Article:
University of Washington Alumni Association
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Columns Votes - December 2006
Comments on Working and Going to School
It was quite difficult to work full time and attend classes. I would not recommend this route for others. In fact, I’m not sure that young people could do it the same way today (I’m not sure there are the work/school opportunities). On balance, the experience was both positive and negative—so, I gave it a neutral rating.
My work experience helped me decide my major. Loans seemed palatable when considered a tax on the future increased earnings afforded by a degree.
My husband and I, AND both of our daughters worked to pay for their four-year educations. Builds character! Teaches individual responsibility.
Everyone NEEDS to work to learn what is valuable! My education is more precious because I had to work for it. I appreciate it more!!
In the late ’60s the cost of attending UW was significant, but not beyond the amount a student could earn from a relatively good paying summer job. As in most things in life, having to use my own money for my education made me more serious about getting good value, something that might not have been so important if someone else was funding it. Not being dependent on my parent’s checkbook gave me a sense of freedom and allowed me to choose a direction without having to get their approval.
I worked from 20-24 hours a week. Had to do that or borrow money. But I’m so glad I didn’t borrow any money, even though it meant less networking with colleagues and fewer social events. I could not devote all my energy to school, but had to learn to prioritize which is not a bad life skill.
I am proud of myself that I was able to get through college financially without relying on my parents. I think it made me appreciate the college experience more and work harder than a lot of my classmates who were funded by their parents.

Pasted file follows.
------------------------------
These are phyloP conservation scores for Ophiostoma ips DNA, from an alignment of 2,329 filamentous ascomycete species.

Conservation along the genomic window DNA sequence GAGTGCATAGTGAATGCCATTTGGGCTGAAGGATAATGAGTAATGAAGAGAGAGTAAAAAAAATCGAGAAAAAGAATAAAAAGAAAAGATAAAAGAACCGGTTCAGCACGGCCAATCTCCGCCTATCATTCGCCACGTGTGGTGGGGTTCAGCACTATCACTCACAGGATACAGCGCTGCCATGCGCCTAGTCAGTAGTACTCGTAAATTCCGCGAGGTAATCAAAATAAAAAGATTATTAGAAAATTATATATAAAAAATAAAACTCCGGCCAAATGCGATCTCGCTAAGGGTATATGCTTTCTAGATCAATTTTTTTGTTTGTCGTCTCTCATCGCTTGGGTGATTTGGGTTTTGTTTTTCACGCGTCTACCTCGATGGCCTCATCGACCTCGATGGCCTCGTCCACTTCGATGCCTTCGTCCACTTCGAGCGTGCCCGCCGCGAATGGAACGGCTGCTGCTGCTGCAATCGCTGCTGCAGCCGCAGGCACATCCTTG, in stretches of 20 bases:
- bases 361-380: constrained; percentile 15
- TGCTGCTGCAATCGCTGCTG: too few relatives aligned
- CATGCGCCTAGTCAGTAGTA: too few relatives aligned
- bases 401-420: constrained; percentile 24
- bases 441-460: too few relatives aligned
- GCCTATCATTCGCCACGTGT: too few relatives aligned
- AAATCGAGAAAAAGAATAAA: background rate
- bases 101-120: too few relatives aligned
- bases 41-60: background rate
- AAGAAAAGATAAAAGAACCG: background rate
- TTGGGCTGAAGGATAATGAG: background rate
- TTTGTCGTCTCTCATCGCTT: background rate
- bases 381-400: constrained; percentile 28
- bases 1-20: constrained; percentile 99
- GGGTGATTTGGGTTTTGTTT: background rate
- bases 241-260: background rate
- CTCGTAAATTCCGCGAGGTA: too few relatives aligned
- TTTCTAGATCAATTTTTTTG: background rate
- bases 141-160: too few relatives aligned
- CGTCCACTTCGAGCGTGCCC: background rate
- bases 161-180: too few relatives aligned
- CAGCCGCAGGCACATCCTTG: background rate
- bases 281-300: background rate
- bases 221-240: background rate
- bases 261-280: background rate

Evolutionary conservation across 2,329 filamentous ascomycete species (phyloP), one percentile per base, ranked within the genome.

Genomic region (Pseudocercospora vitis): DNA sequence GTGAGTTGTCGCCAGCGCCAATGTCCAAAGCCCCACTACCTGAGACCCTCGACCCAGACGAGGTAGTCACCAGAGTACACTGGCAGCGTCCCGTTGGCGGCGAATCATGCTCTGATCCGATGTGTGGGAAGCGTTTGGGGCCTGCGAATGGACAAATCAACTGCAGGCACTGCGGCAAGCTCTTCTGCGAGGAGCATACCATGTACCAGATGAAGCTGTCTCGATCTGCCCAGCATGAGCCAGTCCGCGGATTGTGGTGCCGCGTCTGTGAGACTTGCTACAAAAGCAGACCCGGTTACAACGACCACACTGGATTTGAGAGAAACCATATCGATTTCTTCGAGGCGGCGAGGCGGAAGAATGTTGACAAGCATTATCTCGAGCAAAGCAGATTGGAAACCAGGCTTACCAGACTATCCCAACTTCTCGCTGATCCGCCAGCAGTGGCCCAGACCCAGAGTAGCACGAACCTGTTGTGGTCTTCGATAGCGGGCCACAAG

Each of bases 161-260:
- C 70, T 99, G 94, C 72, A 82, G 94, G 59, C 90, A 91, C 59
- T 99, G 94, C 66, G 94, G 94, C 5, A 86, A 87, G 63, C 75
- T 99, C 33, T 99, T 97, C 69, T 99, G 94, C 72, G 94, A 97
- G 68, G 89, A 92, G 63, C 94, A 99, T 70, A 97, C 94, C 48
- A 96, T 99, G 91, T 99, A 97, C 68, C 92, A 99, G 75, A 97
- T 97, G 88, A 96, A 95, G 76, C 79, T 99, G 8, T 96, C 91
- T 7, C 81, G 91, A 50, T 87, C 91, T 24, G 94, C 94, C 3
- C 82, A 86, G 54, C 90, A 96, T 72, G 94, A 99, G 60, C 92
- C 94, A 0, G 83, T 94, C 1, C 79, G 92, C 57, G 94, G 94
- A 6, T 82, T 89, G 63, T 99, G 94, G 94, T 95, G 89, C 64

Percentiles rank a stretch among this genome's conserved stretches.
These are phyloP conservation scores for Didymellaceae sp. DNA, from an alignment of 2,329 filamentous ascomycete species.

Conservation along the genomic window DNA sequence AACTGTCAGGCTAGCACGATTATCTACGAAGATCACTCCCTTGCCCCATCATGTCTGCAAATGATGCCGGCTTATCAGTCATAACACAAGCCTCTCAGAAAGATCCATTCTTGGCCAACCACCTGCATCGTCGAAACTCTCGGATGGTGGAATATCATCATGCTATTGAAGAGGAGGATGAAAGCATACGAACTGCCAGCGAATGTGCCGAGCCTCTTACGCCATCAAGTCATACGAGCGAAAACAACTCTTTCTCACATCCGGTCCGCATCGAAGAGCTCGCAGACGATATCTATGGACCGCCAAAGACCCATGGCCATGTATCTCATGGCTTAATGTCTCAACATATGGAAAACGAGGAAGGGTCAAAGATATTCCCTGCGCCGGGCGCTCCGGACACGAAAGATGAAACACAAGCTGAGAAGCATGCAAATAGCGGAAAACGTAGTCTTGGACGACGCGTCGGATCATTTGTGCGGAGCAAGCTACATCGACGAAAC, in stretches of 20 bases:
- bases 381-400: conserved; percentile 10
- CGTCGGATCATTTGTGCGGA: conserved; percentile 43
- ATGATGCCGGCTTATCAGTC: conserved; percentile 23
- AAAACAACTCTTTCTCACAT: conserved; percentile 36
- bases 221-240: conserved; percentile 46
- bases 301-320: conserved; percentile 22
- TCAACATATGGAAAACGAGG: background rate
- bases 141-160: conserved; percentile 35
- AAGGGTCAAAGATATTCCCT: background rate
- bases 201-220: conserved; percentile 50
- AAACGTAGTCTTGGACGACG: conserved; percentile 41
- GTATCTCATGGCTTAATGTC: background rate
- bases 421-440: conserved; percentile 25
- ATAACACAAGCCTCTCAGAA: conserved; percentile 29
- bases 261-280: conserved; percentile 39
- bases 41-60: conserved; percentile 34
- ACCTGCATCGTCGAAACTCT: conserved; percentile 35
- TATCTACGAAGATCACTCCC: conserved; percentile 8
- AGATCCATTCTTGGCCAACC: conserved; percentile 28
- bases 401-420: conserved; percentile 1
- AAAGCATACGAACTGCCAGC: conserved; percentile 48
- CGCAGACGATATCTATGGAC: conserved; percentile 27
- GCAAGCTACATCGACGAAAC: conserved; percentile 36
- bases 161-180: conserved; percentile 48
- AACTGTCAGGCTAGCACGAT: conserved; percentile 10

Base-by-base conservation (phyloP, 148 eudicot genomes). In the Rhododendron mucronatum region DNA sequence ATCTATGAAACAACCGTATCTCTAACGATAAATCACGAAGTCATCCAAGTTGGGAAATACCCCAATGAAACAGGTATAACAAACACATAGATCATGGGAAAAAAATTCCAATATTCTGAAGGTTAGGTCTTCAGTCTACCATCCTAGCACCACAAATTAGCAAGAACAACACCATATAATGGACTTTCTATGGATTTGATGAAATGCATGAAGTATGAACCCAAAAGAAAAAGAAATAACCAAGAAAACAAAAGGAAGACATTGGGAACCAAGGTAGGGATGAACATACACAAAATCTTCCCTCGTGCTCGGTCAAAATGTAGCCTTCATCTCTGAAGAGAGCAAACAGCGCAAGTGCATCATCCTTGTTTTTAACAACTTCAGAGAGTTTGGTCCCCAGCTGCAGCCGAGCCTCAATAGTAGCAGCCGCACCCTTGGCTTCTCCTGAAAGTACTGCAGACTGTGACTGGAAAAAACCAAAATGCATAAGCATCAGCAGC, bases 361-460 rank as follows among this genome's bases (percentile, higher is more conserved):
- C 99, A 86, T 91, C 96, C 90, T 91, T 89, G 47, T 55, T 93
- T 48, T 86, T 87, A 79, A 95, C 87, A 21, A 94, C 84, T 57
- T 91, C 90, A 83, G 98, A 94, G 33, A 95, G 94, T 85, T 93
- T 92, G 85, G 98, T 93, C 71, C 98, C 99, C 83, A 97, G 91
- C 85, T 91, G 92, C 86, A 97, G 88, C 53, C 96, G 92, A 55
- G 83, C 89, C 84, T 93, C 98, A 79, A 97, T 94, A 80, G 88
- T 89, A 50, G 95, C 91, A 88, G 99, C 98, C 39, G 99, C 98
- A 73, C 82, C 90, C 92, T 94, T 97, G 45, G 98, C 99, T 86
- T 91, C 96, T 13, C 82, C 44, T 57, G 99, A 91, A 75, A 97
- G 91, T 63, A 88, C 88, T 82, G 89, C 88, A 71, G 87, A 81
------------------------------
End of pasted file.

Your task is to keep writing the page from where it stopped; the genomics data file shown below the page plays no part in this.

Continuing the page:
I have a lot of pride from working my way through college, but I missed a lot due to the lack of time to get as involved with student activities as I would have liked. With that being said, I did participate in student government, intramural sports, and clubs, but it was very difficult to commit the time that was really necessary.
I think that if I hadn’t been working full time, I would have gone two more years for my master’s degree.
Fortunately tuition was only $75 per quarter when I started. I lived at home and was a commuter but was still able to partake in lots of activities. There was a little more determination to succeed when even part of the money was coming from your own pocket.
It was difficult working and studying but my college education and my career have been important and meaningful events in my life and have given me a sense of accomplishment.
I value my work experience at the UW medical school (urology) because it was in an area outside my academic study and allowed me to meet some wonderful people I never would have met otherwise.
I didn’t qualify for financial aid because it was based on my parents’ income. Since I didn’t receive money from my parents, I had to work to cover my tuition.
It would have been tremendously helpful for me to have more study and work time if I did not have to worry so much about tuition and fees and could have avoided so much financial aid as well.
Work, while giving a sense of responsibility (and cash!) impeded my true purpose of achieving an education. If I worked, I would have been better served working in my field or volunteering in school related activities...if I could afford it.
A “catch 22” no time to study because of work, can’t get scholarship because of mediocre grade point average, have to work to survive. There was little in life for four years except work and class.
I worked all the way through college and therefore missed out on all “college life” and grew up way too fast. I’m grateful for the business experience I gained, but feel I could have really benefited in similar ways from internships. I missed out on what cannot be replaced—childhood.
In working (off campus) to finance my education, I managed to graduate debt-free. However, I would not say that I had a “college experience” per se. I spent no extra time on campus and participated in no extra-curricular activities. I’m not sure the trade-off was worth it. In addition to a severe shortage of “memories” I did not avail myself of the opportunity to foster relationships that withstood life after class.